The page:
In November 2018, Amazon Web Services (AWS) announed Elastic Fabric Adapter, a network interface for HPC applications running on EC2. We previewed the EFA technology, running benchmark CFD simulations with OpenFOAM, presented previously: (1) strong scaling – 97 m total cells, external aerodynamics around a car; (2) weak scaling – 100 k cells per core, flow over a weir. At 1008 cores, EFA delivered linear scaling in the strong scaling test and ~70% scaling in the weak scaling test. With linear strong scaling, EFA enables faster solutions for the same cost simply by running on more cores. The combination of open source software, C5n instances and EFA provides impressive HPC, at a price accessible to all.
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CFD Direct From the Cloud™ (CFDDFC) is a Marketplace Product for AWS EC2, that provides a complete platform with OpenFOAM and supporting software running on Ubuntu Linux. It enables simple, fast creation of a cluster of instances to run CFD with OpenFOAM. We tested Amazon EC2 C5n instances, launched in November 2018, on 2 cases of steady-state, external aerodynamics around a car and transient simulation of water flowing over a weir. With meshes of 50-100 million cells, results showed 70%-90% scaling at 504 cores. The cost of the simulations was in the order of $100, compared to $100,000+ to purchase on-premises hardware and licences of proprietary software.
In Year 4 of CFD Direct, we developed new functionality in OpenFOAM and maintained critical components of the code base, reducing the number of unresolved issues by by 17%. We managed the OpenFOAM Foundation: promoting sustainable development, releasing OpenFOAM v6, packaging OpenFOAM-dev and publishing websites and documentation. We contributed 1383 man-hours of unfunded work in-kind to OpenFOAM, including organising and presenting at the OpenFOAM Open Day. We delivered 60 days of OpenFOAM Training, and provided low-cost cloud CFD with CFD Direct From the Cloud™, running 1.3 million core-hrs.
OpenFOAM provides leading CFD software to thousands of people within academia and industry for free. However, CFD is inherently complex and competency in CFD requires more than simply “learning the software package”. Our 4 OpenFOAM Training courses build CFD competency through a process of solution design with course prices equivalent to 1-2 weeks of payroll cost of a CFD engineer or 2% of a single core, commercial CFD licence. Our schedule includes classroom courses in UK, Germany and USA, with Live Virtual attendance worldwide, and on-site training for groups of 5 or more.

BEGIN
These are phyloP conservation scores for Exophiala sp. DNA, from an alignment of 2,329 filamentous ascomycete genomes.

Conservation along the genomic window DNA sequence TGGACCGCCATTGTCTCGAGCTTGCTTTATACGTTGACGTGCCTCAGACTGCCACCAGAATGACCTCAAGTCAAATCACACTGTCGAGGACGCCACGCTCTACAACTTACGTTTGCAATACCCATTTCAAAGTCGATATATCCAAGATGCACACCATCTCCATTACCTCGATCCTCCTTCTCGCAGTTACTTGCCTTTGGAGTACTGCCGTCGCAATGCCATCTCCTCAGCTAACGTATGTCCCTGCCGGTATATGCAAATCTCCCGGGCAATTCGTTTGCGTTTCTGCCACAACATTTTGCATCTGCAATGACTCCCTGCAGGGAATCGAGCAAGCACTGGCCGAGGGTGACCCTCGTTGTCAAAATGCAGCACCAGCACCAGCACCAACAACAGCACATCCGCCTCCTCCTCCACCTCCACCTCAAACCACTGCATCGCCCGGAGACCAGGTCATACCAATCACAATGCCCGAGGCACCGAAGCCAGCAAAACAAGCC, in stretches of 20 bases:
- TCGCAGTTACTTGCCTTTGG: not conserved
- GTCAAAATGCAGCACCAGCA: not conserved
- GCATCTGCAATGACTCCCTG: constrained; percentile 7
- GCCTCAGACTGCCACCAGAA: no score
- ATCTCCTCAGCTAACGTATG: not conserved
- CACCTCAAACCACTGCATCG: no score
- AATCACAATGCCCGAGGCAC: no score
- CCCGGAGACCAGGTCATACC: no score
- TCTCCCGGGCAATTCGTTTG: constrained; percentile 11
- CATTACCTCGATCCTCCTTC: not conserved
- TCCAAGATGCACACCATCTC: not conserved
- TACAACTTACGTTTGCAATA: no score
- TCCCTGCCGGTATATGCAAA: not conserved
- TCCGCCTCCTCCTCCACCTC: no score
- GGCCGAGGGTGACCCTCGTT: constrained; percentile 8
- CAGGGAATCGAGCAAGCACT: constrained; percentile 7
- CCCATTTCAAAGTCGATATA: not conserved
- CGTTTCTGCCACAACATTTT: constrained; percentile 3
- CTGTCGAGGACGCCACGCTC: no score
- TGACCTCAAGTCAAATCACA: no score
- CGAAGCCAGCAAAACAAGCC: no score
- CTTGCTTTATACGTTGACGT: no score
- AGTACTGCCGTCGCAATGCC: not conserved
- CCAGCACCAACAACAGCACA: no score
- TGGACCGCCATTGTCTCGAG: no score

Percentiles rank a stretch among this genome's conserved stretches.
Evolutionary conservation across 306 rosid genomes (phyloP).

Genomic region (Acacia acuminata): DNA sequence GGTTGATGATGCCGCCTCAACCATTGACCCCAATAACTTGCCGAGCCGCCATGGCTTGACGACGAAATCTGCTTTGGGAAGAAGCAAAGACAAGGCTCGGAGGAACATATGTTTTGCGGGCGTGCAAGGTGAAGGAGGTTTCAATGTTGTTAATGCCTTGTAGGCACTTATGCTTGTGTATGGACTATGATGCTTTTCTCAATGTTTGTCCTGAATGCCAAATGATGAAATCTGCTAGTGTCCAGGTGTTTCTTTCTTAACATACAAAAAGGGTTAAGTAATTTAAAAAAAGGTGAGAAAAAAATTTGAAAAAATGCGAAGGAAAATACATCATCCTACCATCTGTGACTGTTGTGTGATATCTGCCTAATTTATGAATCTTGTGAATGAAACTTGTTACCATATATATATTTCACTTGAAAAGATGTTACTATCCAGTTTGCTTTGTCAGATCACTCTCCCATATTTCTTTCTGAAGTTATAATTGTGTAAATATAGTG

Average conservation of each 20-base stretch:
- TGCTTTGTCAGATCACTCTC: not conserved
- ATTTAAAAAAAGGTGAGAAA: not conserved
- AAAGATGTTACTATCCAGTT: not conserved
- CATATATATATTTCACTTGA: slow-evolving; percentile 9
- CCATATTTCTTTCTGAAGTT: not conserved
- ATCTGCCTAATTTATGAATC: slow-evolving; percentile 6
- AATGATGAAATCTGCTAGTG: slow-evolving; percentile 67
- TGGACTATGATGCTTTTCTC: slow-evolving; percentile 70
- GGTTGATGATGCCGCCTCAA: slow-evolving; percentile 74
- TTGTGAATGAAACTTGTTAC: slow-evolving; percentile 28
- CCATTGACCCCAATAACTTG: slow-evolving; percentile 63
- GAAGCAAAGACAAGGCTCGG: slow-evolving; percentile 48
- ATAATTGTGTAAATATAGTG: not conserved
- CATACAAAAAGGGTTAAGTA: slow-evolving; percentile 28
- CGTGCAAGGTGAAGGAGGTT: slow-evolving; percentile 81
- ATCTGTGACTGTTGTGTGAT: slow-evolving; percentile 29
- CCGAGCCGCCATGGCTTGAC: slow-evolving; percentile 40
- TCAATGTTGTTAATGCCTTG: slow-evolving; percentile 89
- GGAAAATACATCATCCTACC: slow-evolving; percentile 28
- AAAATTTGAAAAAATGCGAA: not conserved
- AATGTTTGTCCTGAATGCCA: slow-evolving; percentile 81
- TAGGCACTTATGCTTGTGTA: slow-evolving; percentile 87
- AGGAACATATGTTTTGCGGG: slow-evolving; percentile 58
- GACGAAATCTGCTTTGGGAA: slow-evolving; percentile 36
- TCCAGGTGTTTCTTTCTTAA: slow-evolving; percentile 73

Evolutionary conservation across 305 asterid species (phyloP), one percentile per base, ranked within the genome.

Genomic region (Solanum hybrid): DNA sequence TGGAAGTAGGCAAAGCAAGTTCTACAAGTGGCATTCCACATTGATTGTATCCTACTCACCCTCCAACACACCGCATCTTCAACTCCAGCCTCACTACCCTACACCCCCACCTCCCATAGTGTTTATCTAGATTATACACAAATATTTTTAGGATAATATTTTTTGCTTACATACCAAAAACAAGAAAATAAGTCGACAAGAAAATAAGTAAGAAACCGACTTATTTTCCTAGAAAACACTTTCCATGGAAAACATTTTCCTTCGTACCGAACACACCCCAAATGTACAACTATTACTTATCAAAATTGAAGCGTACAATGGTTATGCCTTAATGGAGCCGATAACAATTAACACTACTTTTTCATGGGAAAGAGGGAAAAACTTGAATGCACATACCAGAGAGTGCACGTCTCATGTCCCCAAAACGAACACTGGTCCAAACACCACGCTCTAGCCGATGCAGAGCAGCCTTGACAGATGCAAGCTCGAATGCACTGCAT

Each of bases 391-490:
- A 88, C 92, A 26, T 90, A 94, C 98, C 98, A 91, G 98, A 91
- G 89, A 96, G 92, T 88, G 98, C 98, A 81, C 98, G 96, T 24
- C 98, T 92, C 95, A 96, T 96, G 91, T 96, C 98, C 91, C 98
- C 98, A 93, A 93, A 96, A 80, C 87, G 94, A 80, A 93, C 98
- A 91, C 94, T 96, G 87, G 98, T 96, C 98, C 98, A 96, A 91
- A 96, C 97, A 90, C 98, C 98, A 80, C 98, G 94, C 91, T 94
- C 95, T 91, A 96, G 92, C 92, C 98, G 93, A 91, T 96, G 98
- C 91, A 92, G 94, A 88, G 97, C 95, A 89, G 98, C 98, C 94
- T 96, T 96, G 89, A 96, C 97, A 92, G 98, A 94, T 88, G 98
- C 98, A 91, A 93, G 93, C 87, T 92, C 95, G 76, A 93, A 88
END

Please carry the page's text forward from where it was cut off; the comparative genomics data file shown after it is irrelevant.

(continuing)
In Spring 2019, CFD Direct is running its OpenFOAM Training courses — Essential CFD, Applied CFD, Programming CFD and Cloud CFD — fully updated with the latest features of the new version 6 release of OpenFOAM. Essential and Applied CFD courses are available — with some remote places for remote attendance — on: 4-7 Feb, London UK; 25-28 Feb, Houston USA; 20-23 May, Cologne Germany; 13-16 Jun, Denver USA. Programming CFD is available 29-31 Jan and 12-14 Mar as Virtual Training.
OpenFOAM sustainability involves developing software that meets critical needs of users, through a balance of resources, technology, investment and institutional support. The critical needs are availability, usability, robustness and extensibility. The critical work required to meet those needs are publishing, repair and redesign. Employers rarely allocate time to individuals to contribute critical work, so it is generally left to “career maintainers” at CFD Direct. With limited funding, decisions about the critical work are made by those who fund and/or contribute the work, via The OpenFOAM Hub.
We design our OpenFOAM Training so that users can learn effective CFD, giving them the confidence to carry out CFD analysis, repeatedly, to a defined standard in a timely manner. We provide 4 courses that teach reliable procedures to configure, run and maintain CFD simulations. While creating and improving these courses, we have contributed tools to OpenFOAM for more productive CFD, so that users waste less time on routine tasks. They include the post-processing command line interface, template cases, and tools for case setup, monitoring simulations, quick documentation and code customisation.